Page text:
These Signs Mean Your Yogurt Has Gone Bad

Forget what those kids at the elementary school lunch table said — yogurt is cool. For starters, per Healthline, it's rich in calcium, vitamin B12, magnesium, protein, and potassium. Those are all crucial minerals to a healthy body, but they also boost metabolism and aid against chemical symptoms of depression. Nice. But that's not all.

In his magnum opus "Steal This Book," 1960s counterculture icon and antiwar leader Abbie Hoffman shared a detailed self-refilling yogurt recipe to fuel his followers. "Yogurt is one of the most nutritional foods in the world," he wrote. "The yogurt simply grows until the whole bowl is yogurt. Yippie! It will keep in the refrigerator for about two weeks before turning sour, but even then, the bacteria will produce a fresh batch of top quality. Remember when eating it to leave a little to start the next batch."

Yogurt is quite literally the fuel of the revolution — and, like the revolution, it replenishes itself. Here are some telltale signs to look for to make sure you're only fueling your body and mind with the best yogurt possible. Let's make sure that yogurt stays fresh and that you recognize the signs if it's gone bad.

The key sign your yogurt has gone bad

Abbie Hoffman was pretty accurate with his explanation of the science behind yogurt. The biologists/yogurt aficionados at Yogurt Nerd offer a thorough breakdown. According to them, yogurt is fermented milk processed with cultures.

To make yogurt, lactic bacteria or live starter cultures are added to any heated, pasteurized milk. (The ideal heating temperature is 160 degrees Fahrenheit, per Cultures for Health.) After heating, the yogurt is left at room temperature for around eight hours so the bacteria can grow and convert the milk sugar or lactose into lactic acid. Lactic acid is the key ingredient that turns milk into yogurt: it brings the milk to that thick, creamy consistency we know and love.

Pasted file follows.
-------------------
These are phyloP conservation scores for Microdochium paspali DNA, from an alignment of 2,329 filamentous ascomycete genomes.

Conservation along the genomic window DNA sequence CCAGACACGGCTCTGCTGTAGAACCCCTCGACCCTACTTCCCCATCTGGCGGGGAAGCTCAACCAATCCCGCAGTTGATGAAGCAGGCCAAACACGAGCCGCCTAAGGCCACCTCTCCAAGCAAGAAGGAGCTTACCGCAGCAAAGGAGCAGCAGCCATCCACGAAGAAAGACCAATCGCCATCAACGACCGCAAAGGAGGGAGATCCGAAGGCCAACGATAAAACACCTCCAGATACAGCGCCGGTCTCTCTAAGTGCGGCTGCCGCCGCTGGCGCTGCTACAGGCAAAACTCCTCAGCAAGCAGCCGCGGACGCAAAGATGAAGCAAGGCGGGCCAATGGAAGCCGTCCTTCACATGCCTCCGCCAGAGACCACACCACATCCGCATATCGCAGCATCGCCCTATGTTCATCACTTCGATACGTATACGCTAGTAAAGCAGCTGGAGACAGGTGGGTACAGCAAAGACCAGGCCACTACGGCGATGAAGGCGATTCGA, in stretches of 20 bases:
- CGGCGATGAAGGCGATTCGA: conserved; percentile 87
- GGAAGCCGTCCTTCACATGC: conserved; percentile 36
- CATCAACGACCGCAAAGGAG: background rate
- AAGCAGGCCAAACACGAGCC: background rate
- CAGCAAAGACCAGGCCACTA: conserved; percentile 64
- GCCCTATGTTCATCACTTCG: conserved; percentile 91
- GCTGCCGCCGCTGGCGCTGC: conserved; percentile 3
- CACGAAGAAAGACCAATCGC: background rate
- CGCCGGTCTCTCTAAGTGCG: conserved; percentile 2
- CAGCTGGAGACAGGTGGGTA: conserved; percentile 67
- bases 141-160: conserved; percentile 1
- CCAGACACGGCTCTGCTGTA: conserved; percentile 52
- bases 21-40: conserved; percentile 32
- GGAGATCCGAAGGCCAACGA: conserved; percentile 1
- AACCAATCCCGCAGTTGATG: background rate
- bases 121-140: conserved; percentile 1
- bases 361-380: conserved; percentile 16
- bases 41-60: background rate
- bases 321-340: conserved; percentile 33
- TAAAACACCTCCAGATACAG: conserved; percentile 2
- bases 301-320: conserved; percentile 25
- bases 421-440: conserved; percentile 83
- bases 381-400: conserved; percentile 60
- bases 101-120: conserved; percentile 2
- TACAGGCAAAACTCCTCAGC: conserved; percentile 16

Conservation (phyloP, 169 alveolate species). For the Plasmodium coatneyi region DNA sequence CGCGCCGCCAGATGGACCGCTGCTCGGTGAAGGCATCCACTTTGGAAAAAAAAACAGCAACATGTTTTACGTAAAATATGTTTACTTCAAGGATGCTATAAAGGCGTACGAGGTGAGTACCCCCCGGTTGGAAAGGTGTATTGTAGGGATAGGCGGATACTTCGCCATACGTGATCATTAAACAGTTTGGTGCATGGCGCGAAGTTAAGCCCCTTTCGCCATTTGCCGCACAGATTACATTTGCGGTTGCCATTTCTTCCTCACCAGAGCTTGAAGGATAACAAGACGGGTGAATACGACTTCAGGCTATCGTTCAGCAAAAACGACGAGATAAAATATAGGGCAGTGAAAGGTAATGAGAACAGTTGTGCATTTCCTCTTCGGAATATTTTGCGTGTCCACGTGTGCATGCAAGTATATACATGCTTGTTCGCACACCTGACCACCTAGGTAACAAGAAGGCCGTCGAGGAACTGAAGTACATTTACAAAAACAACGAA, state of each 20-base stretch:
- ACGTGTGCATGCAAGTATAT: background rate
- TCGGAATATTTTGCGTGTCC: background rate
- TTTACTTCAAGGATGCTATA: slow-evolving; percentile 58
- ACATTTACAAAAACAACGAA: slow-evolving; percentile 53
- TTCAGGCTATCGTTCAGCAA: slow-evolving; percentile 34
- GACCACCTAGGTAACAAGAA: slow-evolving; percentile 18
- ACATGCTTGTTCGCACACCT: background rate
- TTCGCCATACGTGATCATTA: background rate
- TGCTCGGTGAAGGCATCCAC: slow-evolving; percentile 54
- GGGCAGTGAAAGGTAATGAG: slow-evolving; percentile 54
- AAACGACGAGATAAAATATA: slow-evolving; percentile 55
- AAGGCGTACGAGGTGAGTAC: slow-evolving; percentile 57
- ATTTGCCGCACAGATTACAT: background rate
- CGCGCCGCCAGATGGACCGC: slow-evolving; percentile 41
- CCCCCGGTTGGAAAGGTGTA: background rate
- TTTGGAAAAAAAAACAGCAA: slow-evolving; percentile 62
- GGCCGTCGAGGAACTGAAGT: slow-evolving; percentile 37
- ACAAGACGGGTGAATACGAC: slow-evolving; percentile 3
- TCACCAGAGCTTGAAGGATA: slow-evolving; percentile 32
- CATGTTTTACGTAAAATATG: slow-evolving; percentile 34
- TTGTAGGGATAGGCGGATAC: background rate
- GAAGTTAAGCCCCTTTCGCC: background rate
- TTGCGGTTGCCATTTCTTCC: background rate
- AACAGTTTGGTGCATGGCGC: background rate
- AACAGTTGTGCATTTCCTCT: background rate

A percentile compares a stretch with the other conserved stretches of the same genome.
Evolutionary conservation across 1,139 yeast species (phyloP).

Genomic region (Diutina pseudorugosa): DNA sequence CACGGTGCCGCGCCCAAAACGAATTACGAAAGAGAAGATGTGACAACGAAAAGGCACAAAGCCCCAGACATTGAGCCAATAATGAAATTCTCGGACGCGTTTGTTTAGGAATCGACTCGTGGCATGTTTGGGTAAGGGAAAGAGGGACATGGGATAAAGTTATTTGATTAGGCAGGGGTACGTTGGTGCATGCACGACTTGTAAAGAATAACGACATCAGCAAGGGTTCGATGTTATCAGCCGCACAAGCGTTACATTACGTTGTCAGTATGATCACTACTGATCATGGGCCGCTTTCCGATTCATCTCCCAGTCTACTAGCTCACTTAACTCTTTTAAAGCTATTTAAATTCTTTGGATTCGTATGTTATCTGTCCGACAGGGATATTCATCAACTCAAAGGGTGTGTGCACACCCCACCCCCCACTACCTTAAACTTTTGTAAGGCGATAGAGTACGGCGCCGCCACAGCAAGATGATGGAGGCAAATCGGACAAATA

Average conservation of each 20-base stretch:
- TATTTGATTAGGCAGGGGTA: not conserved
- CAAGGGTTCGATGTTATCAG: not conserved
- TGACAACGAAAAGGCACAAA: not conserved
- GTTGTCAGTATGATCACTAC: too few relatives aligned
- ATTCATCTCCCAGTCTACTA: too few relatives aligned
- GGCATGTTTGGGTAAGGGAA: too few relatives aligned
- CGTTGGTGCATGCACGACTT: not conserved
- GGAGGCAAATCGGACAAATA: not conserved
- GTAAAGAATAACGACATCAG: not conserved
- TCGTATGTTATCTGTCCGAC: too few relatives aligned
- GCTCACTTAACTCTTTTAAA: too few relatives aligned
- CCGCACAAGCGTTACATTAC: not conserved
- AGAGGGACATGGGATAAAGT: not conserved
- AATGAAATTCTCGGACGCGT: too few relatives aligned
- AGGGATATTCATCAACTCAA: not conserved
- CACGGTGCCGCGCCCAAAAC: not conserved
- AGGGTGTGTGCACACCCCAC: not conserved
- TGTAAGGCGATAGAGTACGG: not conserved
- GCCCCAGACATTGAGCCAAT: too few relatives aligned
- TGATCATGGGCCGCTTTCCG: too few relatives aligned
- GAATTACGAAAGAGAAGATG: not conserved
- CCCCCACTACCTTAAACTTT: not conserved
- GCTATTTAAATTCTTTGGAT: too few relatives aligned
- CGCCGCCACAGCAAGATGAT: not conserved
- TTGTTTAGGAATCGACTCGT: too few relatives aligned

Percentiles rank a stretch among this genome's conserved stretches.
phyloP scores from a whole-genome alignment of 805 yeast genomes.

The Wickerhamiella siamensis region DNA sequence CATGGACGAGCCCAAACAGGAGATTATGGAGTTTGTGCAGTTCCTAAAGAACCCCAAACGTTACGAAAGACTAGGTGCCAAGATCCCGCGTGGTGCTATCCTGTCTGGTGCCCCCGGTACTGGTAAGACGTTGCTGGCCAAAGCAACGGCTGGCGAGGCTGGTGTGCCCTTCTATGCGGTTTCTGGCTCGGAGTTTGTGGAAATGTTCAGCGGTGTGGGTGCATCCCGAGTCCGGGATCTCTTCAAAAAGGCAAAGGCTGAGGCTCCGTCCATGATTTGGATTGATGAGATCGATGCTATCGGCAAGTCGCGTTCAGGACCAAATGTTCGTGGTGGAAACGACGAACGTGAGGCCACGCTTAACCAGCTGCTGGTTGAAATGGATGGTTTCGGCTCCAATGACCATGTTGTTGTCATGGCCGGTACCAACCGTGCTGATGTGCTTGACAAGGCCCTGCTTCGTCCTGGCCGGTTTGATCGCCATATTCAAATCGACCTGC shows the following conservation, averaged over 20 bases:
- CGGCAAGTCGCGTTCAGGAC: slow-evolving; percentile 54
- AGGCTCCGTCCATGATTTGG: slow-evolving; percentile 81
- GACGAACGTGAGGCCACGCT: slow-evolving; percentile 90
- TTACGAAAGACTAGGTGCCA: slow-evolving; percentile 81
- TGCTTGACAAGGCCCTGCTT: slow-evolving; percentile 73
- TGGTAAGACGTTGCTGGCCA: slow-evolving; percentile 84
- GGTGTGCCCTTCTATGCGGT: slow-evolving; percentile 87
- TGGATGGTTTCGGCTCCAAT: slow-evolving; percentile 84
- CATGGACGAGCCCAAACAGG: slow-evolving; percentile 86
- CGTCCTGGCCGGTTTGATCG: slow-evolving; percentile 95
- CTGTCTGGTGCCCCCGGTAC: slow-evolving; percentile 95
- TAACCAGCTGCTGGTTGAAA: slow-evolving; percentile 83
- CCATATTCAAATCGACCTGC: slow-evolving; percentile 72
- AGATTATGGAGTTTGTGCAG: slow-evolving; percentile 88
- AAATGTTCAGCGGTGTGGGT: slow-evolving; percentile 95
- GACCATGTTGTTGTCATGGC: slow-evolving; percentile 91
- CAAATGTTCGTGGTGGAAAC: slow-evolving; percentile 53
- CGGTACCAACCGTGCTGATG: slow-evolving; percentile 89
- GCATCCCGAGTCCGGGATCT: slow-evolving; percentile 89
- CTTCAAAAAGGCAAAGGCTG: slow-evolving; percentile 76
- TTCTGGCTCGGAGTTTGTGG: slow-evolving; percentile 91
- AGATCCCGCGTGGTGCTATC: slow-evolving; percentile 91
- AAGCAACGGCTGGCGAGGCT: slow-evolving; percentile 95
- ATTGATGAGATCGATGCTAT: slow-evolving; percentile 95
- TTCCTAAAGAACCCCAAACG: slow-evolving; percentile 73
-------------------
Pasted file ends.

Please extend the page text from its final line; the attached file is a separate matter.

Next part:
No superhero is without a weakness. As About Yogurt explains, the key indicator of yogurt that's gone bad is an excess amount of water. What's tricky about this, though, is that the excess fluid from expired yogurt can be mistaken for whey, a sign of healthy yogurt culture. Often when you open a container of yogurt, you'll notice a thin layer of water on top — that's the "whey," and it's where all the nutrients are. But be careful not to stir the pot and dig in without carefully analyzing that layer. Whey typically runs clear, so if that water on top of your yogurt is looking a little cloudy, better play it safe and toss it out.

Check your yogurt's expiration date

An easy way to verify your yogurt's freshness is to check the expiration date. While it isn't a foolproof indicator, the expiration date is a reliable frame of reference. According to Eat By Date, unopened yogurt has a shelf life of two to three weeks in the refrigerator, or one to two months in the freezer.

Yogurt that's been opened lasts for much less time: roughly one week in the fridge or less than a month in the freezer, so keep an eye on your leftover yogurt. Greek yogurt, on the other hand, is culturized with a slightly different bacteria, so it only has a shelf life of one to two weeks in the fridge, and one month in the freezer.

Expired yogurt will generally exhibit signs your senses will pick up on that the food has gone bad: a rancid, unappetizing smell or visible mold growth. As it deteriorates, yogurt will also release gasses that cause the container to bloat. Make sure you keep your eyes peeled.

The bottom line on safe-to-eat yogurt

So, worst case scenario and it's early in the morning, you're in a rush, or your judgment is otherwise just a little off — is it OK to eat expired yogurt?

It's not the end of the world. Amande Yogurt reports that refrigerated yogurt can be safely consumed within 15 days of the expiration date. Since yogurt is already made from bacteria-rich milk, the vegan brand explains an additional two weeks on the shelf shouldn't introduce any new harmful bacteria to the mix. Any longer than that, though, should be avoided.

But what about unrefrigerated yogurt? We've all gotten home from the supermarket and forgotten to put away a stray bag of groceries. According to Undeniably Dairy, yogurt will keep fresh for two hours at room temperature and for one hour if the temperature is at 90 F or above. This is especially important to consider when packing yogurt in a school lunchbox: be sure to add an ice pack to make it till lunchtime.

With these methods, your fridge will stay stocked with only the freshest yogurt — fresh as in ready to eat, but also fresh as in cool. Yogurt is an unsung rock star. So, you can tell Andrew from the third grade with the frosted fudge brownie wrapped in plastic that no, he was the one with the "weird lunch." You knew what you were doing all along. (Even if you didn't. We won't tell.)